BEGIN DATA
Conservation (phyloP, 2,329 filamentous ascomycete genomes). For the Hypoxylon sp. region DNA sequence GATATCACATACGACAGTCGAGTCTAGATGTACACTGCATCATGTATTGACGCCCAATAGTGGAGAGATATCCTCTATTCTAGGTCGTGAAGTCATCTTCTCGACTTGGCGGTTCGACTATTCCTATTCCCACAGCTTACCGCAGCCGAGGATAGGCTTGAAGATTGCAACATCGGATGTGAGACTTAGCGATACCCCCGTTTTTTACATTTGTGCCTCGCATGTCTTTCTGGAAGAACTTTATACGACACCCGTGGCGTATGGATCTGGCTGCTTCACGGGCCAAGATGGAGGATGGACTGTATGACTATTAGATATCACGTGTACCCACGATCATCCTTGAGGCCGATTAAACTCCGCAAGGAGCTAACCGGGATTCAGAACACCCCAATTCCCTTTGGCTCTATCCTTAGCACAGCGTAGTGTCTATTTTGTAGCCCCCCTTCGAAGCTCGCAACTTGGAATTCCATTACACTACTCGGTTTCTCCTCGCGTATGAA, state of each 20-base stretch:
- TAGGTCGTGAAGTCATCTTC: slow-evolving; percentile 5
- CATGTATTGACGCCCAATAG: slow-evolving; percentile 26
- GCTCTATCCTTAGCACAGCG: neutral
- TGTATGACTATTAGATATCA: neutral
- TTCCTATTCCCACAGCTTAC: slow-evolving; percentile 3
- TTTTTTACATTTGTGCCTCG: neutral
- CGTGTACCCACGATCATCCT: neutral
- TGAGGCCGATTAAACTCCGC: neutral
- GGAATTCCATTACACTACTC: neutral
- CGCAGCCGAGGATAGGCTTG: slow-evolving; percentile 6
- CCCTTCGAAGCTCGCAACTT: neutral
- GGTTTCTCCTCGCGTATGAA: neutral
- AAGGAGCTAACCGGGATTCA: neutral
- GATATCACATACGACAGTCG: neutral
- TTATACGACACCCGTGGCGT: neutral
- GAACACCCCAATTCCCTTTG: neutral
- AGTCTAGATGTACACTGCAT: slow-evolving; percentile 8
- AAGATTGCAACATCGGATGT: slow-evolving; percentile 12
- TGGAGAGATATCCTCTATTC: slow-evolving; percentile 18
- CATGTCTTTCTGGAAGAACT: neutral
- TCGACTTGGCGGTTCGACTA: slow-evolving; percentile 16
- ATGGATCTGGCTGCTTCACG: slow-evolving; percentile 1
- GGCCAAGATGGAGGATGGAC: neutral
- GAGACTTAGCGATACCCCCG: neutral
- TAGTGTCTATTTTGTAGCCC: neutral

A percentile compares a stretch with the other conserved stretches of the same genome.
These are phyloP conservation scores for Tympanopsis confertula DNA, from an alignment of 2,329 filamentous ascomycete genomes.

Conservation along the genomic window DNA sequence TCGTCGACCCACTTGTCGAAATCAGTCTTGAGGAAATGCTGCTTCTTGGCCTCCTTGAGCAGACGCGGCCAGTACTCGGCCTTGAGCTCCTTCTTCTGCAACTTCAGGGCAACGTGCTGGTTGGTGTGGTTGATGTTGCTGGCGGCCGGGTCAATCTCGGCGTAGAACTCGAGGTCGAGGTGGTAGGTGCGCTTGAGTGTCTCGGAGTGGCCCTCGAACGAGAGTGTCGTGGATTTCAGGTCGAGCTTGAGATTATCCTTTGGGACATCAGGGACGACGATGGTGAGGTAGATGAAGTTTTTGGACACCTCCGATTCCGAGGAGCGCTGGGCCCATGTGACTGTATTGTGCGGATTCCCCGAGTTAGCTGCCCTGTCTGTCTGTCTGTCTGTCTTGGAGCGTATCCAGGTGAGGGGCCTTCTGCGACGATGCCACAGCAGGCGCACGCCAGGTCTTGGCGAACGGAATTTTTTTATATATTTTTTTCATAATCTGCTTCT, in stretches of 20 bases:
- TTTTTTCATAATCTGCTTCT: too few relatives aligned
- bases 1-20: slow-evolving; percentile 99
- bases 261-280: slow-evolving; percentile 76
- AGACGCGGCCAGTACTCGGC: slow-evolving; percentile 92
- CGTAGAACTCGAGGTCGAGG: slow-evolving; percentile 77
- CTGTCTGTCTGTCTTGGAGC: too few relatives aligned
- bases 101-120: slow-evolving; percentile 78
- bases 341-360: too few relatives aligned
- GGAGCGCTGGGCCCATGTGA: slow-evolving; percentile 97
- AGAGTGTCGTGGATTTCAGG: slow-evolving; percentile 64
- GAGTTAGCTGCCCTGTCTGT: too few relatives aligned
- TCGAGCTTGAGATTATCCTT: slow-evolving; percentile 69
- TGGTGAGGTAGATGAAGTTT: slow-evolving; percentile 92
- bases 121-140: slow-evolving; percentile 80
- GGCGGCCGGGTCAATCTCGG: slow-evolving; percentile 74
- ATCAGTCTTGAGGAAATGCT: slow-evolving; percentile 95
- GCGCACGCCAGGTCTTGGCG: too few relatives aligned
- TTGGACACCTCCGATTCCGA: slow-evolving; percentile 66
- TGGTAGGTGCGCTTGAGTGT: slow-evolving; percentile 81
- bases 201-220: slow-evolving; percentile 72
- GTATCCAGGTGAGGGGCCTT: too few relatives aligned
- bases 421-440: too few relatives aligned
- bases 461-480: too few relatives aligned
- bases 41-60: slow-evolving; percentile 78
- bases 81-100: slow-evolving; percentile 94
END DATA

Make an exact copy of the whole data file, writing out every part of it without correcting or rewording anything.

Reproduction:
Conservation (phyloP, 2,329 filamentous ascomycete genomes). For the Hypoxylon sp. region DNA sequence GATATCACATACGACAGTCGAGTCTAGATGTACACTGCATCATGTATTGACGCCCAATAGTGGAGAGATATCCTCTATTCTAGGTCGTGAAGTCATCTTCTCGACTTGGCGGTTCGACTATTCCTATTCCCACAGCTTACCGCAGCCGAGGATAGGCTTGAAGATTGCAACATCGGATGTGAGACTTAGCGATACCCCCGTTTTTTACATTTGTGCCTCGCATGTCTTTCTGGAAGAACTTTATACGACACCCGTGGCGTATGGATCTGGCTGCTTCACGGGCCAAGATGGAGGATGGACTGTATGACTATTAGATATCACGTGTACCCACGATCATCCTTGAGGCCGATTAAACTCCGCAAGGAGCTAACCGGGATTCAGAACACCCCAATTCCCTTTGGCTCTATCCTTAGCACAGCGTAGTGTCTATTTTGTAGCCCCCCTTCGAAGCTCGCAACTTGGAATTCCATTACACTACTCGGTTTCTCCTCGCGTATGAA, state of each 20-base stretch:
- TAGGTCGTGAAGTCATCTTC: slow-evolving; percentile 5
- CATGTATTGACGCCCAATAG: slow-evolving; percentile 26
- GCTCTATCCTTAGCACAGCG: neutral
- TGTATGACTATTAGATATCA: neutral
- TTCCTATTCCCACAGCTTAC: slow-evolving; percentile 3
- TTTTTTACATTTGTGCCTCG: neutral
- CGTGTACCCACGATCATCCT: neutral
- TGAGGCCGATTAAACTCCGC: neutral
- GGAATTCCATTACACTACTC: neutral
- CGCAGCCGAGGATAGGCTTG: slow-evolving; percentile 6
- CCCTTCGAAGCTCGCAACTT: neutral
- GGTTTCTCCTCGCGTATGAA: neutral
- AAGGAGCTAACCGGGATTCA: neutral
- GATATCACATACGACAGTCG: neutral
- TTATACGACACCCGTGGCGT: neutral
- GAACACCCCAATTCCCTTTG: neutral
- AGTCTAGATGTACACTGCAT: slow-evolving; percentile 8
- AAGATTGCAACATCGGATGT: slow-evolving; percentile 12
- TGGAGAGATATCCTCTATTC: slow-evolving; percentile 18
- CATGTCTTTCTGGAAGAACT: neutral
- TCGACTTGGCGGTTCGACTA: slow-evolving; percentile 16
- ATGGATCTGGCTGCTTCACG: slow-evolving; percentile 1
- GGCCAAGATGGAGGATGGAC: neutral
- GAGACTTAGCGATACCCCCG: neutral
- TAGTGTCTATTTTGTAGCCC: neutral

A percentile compares a stretch with the other conserved stretches of the same genome.
These are phyloP conservation scores for Tympanopsis confertula DNA, from an alignment of 2,329 filamentous ascomycete genomes.

Conservation along the genomic window DNA sequence TCGTCGACCCACTTGTCGAAATCAGTCTTGAGGAAATGCTGCTTCTTGGCCTCCTTGAGCAGACGCGGCCAGTACTCGGCCTTGAGCTCCTTCTTCTGCAACTTCAGGGCAACGTGCTGGTTGGTGTGGTTGATGTTGCTGGCGGCCGGGTCAATCTCGGCGTAGAACTCGAGGTCGAGGTGGTAGGTGCGCTTGAGTGTCTCGGAGTGGCCCTCGAACGAGAGTGTCGTGGATTTCAGGTCGAGCTTGAGATTATCCTTTGGGACATCAGGGACGACGATGGTGAGGTAGATGAAGTTTTTGGACACCTCCGATTCCGAGGAGCGCTGGGCCCATGTGACTGTATTGTGCGGATTCCCCGAGTTAGCTGCCCTGTCTGTCTGTCTGTCTGTCTTGGAGCGTATCCAGGTGAGGGGCCTTCTGCGACGATGCCACAGCAGGCGCACGCCAGGTCTTGGCGAACGGAATTTTTTTATATATTTTTTTCATAATCTGCTTCT, in stretches of 20 bases:
- TTTTTTCATAATCTGCTTCT: too few relatives aligned
- bases 1-20: slow-evolving; percentile 99
- bases 261-280: slow-evolving; percentile 76
- AGACGCGGCCAGTACTCGGC: slow-evolving; percentile 92
- CGTAGAACTCGAGGTCGAGG: slow-evolving; percentile 77
- CTGTCTGTCTGTCTTGGAGC: too few relatives aligned
- bases 101-120: slow-evolving; percentile 78
- bases 341-360: too few relatives aligned
- GGAGCGCTGGGCCCATGTGA: slow-evolving; percentile 97
- AGAGTGTCGTGGATTTCAGG: slow-evolving; percentile 64
- GAGTTAGCTGCCCTGTCTGT: too few relatives aligned
- TCGAGCTTGAGATTATCCTT: slow-evolving; percentile 69
- TGGTGAGGTAGATGAAGTTT: slow-evolving; percentile 92
- bases 121-140: slow-evolving; percentile 80
- GGCGGCCGGGTCAATCTCGG: slow-evolving; percentile 74
- ATCAGTCTTGAGGAAATGCT: slow-evolving; percentile 95
- GCGCACGCCAGGTCTTGGCG: too few relatives aligned
- TTGGACACCTCCGATTCCGA: slow-evolving; percentile 66
- TGGTAGGTGCGCTTGAGTGT: slow-evolving; percentile 81
- bases 201-220: slow-evolving; percentile 72
- GTATCCAGGTGAGGGGCCTT: too few relatives aligned
- bases 421-440: too few relatives aligned
- bases 461-480: too few relatives aligned
- bases 41-60: slow-evolving; percentile 78
- bases 81-100: slow-evolving; percentile 94